Otherwise? It was downhill from there. We got on the topic of difference between second-wave feminists and third-wave feminists. You can probably tell what’s coming. Someone mentioned Dworkin, said how feminists have been at odds about porn/prostitution, but less so now, and then the instructor said something kind of dismissive in an “Oh, that silly Andrea Dworkin – how quaint” kind of way.

The professor then added that some feminists’ interests can be at odds with the interests of other feminists, and — get this — “they can sometimes oppress one another”. NO. NO THEY CAN’T. Women are incapable of oppressing other women as women. To oppress you need both privilege and power. Women do not have structural power or privilege as women, so that ain’t happening.

Finally, the most hilaritragic claim about feminist “differences” was repeated by five students, all of whom were white women sitting in a university classroom. They all said that second-wave feminism was more focused on the needs of “middle-class white women” whereas third-wave feminism is not.

I’ll be right back. . . I need to fix a drink.

Ok. *deep breath* I’m sorry, fellow white lady students, but have you looked at your skin color lately? Or your privilege that lets you sit in this room and say all this? And going on about how feminism these days approves of things like porn, prostitution, and stripping. . .  do you know who is in prostitution? Do you think the majority of them — worldwide or in the U.S. — look like you or have your economic background? Do you think your brand of feminism helps a poor, non-white 14-year-old girl in prostitution, or do you think that your “it’s her choice” bullshit only serves to prop up her pimp?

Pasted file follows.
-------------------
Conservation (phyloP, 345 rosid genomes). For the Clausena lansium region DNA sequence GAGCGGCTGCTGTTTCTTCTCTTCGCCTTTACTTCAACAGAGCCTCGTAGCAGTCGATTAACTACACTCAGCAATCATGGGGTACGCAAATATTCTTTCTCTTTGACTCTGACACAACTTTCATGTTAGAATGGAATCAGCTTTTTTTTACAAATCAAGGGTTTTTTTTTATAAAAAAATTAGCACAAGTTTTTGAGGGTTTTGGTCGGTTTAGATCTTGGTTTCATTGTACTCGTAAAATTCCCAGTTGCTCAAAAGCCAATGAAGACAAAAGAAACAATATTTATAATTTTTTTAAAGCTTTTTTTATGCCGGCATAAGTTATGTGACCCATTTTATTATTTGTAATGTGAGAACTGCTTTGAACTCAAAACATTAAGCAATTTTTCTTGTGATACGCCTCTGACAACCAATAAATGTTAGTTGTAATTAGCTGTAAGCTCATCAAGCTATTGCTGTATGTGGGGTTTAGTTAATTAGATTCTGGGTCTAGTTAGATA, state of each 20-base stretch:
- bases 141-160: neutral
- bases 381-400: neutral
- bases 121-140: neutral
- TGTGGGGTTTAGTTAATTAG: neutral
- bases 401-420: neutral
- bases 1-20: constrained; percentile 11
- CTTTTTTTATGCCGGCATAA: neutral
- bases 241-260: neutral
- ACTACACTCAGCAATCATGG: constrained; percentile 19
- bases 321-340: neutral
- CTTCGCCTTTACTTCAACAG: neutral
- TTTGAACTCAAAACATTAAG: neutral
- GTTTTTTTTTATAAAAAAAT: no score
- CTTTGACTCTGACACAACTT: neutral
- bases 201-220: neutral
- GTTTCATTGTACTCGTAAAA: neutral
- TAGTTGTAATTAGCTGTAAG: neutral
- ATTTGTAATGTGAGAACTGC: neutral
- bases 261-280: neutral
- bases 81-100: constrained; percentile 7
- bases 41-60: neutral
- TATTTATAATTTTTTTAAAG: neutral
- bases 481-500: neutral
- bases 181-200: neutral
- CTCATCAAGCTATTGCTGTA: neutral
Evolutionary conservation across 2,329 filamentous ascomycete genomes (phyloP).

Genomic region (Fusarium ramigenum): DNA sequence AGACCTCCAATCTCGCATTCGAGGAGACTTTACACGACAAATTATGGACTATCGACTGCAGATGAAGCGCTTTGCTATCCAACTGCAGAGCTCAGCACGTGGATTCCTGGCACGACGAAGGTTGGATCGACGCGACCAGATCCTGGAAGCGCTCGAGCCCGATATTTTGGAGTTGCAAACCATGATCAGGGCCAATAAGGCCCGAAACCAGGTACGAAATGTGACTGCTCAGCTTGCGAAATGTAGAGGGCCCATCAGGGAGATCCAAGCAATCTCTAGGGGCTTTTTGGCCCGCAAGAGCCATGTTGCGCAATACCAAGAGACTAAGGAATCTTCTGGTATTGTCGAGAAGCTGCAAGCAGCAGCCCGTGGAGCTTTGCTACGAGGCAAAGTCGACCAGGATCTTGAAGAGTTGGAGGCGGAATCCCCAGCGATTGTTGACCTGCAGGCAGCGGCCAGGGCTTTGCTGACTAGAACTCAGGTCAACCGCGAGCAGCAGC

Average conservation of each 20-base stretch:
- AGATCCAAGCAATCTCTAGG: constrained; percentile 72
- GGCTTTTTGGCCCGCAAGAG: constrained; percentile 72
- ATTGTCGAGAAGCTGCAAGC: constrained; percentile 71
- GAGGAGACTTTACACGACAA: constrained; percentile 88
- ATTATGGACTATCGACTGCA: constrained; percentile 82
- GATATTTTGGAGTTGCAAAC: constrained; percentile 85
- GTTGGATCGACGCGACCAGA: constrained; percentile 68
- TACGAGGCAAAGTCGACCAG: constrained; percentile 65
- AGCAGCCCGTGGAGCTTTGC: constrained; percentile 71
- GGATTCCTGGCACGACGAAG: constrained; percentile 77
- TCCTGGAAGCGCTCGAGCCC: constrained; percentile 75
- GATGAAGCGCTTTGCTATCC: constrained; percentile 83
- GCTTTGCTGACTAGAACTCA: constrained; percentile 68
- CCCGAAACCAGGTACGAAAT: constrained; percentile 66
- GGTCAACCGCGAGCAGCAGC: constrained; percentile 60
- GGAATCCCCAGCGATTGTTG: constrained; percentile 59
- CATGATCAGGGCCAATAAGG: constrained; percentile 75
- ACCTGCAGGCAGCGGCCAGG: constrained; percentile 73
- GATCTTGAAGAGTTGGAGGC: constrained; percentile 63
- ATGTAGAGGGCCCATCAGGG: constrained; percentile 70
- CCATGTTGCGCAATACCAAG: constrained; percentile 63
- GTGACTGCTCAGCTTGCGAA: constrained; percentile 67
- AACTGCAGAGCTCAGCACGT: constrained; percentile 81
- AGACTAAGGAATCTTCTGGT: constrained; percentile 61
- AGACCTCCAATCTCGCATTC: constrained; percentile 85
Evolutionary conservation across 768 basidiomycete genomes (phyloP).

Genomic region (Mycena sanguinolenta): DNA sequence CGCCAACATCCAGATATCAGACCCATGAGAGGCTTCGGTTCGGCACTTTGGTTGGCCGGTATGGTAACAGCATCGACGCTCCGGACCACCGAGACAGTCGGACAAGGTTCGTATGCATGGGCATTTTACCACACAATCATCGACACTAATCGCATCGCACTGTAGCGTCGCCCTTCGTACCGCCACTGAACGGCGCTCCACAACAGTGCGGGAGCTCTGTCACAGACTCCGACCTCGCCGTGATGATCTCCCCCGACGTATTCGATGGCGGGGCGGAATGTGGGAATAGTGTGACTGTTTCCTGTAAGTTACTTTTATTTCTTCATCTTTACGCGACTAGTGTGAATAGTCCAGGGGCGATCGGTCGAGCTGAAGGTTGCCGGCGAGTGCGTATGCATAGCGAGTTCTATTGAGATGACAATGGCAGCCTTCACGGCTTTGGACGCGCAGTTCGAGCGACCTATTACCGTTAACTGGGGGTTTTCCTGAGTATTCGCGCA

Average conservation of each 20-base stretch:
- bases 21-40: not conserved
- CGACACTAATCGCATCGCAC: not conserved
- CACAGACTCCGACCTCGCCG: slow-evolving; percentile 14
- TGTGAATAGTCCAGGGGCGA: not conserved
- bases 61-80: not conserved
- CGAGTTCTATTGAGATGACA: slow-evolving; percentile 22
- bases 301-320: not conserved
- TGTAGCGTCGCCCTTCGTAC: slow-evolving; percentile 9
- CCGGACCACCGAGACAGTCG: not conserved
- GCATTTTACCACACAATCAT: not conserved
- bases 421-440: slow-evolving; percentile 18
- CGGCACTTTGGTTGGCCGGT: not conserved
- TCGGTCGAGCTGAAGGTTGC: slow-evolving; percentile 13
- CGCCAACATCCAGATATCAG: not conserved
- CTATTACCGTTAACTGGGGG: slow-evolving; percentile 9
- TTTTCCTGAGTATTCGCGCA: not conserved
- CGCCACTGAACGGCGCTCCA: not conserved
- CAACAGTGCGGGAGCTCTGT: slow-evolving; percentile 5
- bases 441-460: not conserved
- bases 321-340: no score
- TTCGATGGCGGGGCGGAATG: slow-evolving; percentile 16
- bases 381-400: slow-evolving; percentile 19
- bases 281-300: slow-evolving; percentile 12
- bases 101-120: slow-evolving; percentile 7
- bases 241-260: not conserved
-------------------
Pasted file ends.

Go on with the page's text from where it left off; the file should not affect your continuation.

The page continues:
White, (presumably) middle-class young women claiming that their feminism is just so different from that old lady feminism that focused on white, middle-class women. . . are you kidding me?

But then things actually got better. In another women’s studies course on gender and colonialism, the professor (who is not white) did not mess around with wishy-washy definitions or let this “choice” rhetoric pass for actual feminism.

We started the class with clear definitions of things like racism, colonialism, and violence. Then our professor asked us to define feminism, say what it is “about”.

Then came the broken record. “Choice, gender equality” *skip* “choice, gender equality” . . . but scant mentions of women at all. If I wasn’t so anxiety-ridden and not sure which feminism definition she was seeking, I would have said what I had written down: “the elimination of (white, hetero,) male supremacy; the abolishment of gender”.

To the woman spouting, “It’s about choice,” our professor did a fabulous omg-you’re-being-serious face. Seriously. . . “choice” doesn’t stop men from raping women, “choice” doesn’t end male supremacy. And I’m sure the instructor was wondering how choice has anything to do with colonized women.

Later, I snickered about one student (the first one quoted) getting a total comeuppance. She said — somewhat relevantly — how, at a club, she used a nongendered bathroom “and it was really cool”. Full stop. Again, awesome professor looked quizzically at her and asked, “‘Cool’? In what way was it ‘cool’? What do you mean by that?” I’m such a radfem geek. . . in my head I was like OH YEAH, hells YES she finally got called out.

So, things are looking up for that class. We’re talking about “structural” things, not interpersonal “women oppressing other women” crap. . . you know: feminism.